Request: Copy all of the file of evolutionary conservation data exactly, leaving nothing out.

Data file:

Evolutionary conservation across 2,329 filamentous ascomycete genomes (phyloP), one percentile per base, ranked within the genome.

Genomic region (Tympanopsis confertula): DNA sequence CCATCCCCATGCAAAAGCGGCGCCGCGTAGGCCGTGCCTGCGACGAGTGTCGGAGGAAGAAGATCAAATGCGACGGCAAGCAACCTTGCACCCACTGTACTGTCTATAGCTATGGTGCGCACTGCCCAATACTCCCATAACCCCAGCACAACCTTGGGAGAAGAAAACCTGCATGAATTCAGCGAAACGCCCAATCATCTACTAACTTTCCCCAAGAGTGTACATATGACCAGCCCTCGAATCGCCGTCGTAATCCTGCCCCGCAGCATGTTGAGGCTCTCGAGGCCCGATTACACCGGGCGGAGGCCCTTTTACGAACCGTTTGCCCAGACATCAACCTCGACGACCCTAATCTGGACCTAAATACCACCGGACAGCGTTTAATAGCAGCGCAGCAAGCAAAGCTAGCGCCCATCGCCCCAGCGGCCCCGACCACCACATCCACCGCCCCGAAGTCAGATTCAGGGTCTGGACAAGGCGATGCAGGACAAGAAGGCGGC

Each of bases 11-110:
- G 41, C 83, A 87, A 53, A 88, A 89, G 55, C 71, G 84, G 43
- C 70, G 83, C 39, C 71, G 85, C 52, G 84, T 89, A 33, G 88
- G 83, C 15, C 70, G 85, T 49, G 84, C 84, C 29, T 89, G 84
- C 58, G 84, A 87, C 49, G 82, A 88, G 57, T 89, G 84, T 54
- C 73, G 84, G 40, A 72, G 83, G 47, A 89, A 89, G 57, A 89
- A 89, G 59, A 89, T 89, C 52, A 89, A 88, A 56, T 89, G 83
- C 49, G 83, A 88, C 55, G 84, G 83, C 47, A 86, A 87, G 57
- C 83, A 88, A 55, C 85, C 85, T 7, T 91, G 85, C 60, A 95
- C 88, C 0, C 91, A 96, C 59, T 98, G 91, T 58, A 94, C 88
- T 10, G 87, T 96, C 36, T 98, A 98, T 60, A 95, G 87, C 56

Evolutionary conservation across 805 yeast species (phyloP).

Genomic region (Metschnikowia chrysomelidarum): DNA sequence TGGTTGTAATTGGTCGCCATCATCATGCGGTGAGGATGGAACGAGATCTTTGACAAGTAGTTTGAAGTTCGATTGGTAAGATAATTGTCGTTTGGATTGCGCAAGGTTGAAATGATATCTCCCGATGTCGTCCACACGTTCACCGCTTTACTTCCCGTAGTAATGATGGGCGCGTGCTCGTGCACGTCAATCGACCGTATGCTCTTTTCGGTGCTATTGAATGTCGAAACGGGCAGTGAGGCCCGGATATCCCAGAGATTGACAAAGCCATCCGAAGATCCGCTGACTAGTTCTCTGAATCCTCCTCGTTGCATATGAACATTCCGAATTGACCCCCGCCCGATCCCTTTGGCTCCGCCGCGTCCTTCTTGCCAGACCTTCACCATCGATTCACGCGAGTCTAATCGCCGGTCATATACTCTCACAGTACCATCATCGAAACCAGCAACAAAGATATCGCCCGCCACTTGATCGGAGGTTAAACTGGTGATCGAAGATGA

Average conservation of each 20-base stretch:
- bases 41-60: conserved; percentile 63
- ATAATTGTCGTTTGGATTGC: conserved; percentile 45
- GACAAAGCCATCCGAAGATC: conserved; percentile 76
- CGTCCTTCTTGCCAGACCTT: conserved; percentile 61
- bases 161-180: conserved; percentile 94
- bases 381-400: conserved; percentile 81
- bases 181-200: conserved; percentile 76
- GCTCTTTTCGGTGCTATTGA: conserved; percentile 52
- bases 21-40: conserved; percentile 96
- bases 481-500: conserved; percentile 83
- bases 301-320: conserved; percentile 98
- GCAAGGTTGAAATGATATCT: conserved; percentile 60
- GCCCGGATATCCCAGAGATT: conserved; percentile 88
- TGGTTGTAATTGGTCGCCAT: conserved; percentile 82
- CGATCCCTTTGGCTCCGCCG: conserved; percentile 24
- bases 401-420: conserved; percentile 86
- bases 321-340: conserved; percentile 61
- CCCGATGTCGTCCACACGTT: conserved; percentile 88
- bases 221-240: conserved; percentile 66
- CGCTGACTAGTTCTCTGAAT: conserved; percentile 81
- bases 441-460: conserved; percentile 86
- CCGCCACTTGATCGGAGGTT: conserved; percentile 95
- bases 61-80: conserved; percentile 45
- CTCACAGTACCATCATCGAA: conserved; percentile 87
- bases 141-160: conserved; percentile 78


Evolutionary conservation across 2,329 filamentous ascomycete genomes (phyloP), one percentile per base, ranked within the genome.

Genomic region (Tympanopsis confertula): DNA sequence CCATCCCCATGCAAAAGCGGCGCCGCGTAGGCCGTGCCTGCGACGAGTGTCGGAGGAAGAAGATCAAATGCGACGGCAAGCAACCTTGCACCCACTGTACTGTCTATAGCTATGGTGCGCACTGCCCAATACTCCCATAACCCCAGCACAACCTTGGGAGAAGAAAACCTGCATGAATTCAGCGAAACGCCCAATCATCTACTAACTTTCCCCAAGAGTGTACATATGACCAGCCCTCGAATCGCCGTCGTAATCCTGCCCCGCAGCATGTTGAGGCTCTCGAGGCCCGATTACACCGGGCGGAGGCCCTTTTACGAACCGTTTGCCCAGACATCAACCTCGACGACCCTAATCTGGACCTAAATACCACCGGACAGCGTTTAATAGCAGCGCAGCAAGCAAAGCTAGCGCCCATCGCCCCAGCGGCCCCGACCACCACATCCACCGCCCCGAAGTCAGATTCAGGGTCTGGACAAGGCGATGCAGGACAAGAAGGCGGC

Each of bases 11-110:
- G 41, C 83, A 87, A 53, A 88, A 89, G 55, C 71, G 84, G 43
- C 70, G 83, C 39, C 71, G 85, C 52, G 84, T 89, A 33, G 88
- G 83, C 15, C 70, G 85, T 49, G 84, C 84, C 29, T 89, G 84
- C 58, G 84, A 87, C 49, G 82, A 88, G 57, T 89, G 84, T 54
- C 73, G 84, G 40, A 72, G 83, G 47, A 89, A 89, G 57, A 89
- A 89, G 59, A 89, T 89, C 52, A 89, A 88, A 56, T 89, G 83
- C 49, G 83, A 88, C 55, G 84, G 83, C 47, A 86, A 87, G 57
- C 83, A 88, A 55, C 85, C 85, T 7, T 91, G 85, C 60, A 95
- C 88, C 0, C 91, A 96, C 59, T 98, G 91, T 58, A 94, C 88
- T 10, G 87, T 96, C 36, T 98, A 98, T 60, A 95, G 87, C 56

Evolutionary conservation across 805 yeast species (phyloP).

Genomic region (Metschnikowia chrysomelidarum): DNA sequence TGGTTGTAATTGGTCGCCATCATCATGCGGTGAGGATGGAACGAGATCTTTGACAAGTAGTTTGAAGTTCGATTGGTAAGATAATTGTCGTTTGGATTGCGCAAGGTTGAAATGATATCTCCCGATGTCGTCCACACGTTCACCGCTTTACTTCCCGTAGTAATGATGGGCGCGTGCTCGTGCACGTCAATCGACCGTATGCTCTTTTCGGTGCTATTGAATGTCGAAACGGGCAGTGAGGCCCGGATATCCCAGAGATTGACAAAGCCATCCGAAGATCCGCTGACTAGTTCTCTGAATCCTCCTCGTTGCATATGAACATTCCGAATTGACCCCCGCCCGATCCCTTTGGCTCCGCCGCGTCCTTCTTGCCAGACCTTCACCATCGATTCACGCGAGTCTAATCGCCGGTCATATACTCTCACAGTACCATCATCGAAACCAGCAACAAAGATATCGCCCGCCACTTGATCGGAGGTTAAACTGGTGATCGAAGATGA

Average conservation of each 20-base stretch:
- bases 41-60: conserved; percentile 63
- ATAATTGTCGTTTGGATTGC: conserved; percentile 45
- GACAAAGCCATCCGAAGATC: conserved; percentile 76
- CGTCCTTCTTGCCAGACCTT: conserved; percentile 61
- bases 161-180: conserved; percentile 94
- bases 381-400: conserved; percentile 81
- bases 181-200: conserved; percentile 76
- GCTCTTTTCGGTGCTATTGA: conserved; percentile 52
- bases 21-40: conserved; percentile 96
- bases 481-500: conserved; percentile 83
- bases 301-320: conserved; percentile 98
- GCAAGGTTGAAATGATATCT: conserved; percentile 60
- GCCCGGATATCCCAGAGATT: conserved; percentile 88
- TGGTTGTAATTGGTCGCCAT: conserved; percentile 82
- CGATCCCTTTGGCTCCGCCG: conserved; percentile 24
- bases 401-420: conserved; percentile 86
- bases 321-340: conserved; percentile 61
- CCCGATGTCGTCCACACGTT: conserved; percentile 88
- bases 221-240: conserved; percentile 66
- CGCTGACTAGTTCTCTGAAT: conserved; percentile 81
- bases 441-460: conserved; percentile 86
- CCGCCACTTGATCGGAGGTT: conserved; percentile 95
- bases 61-80: conserved; percentile 45
- CTCACAGTACCATCATCGAA: conserved; percentile 87
- bases 141-160: conserved; percentile 78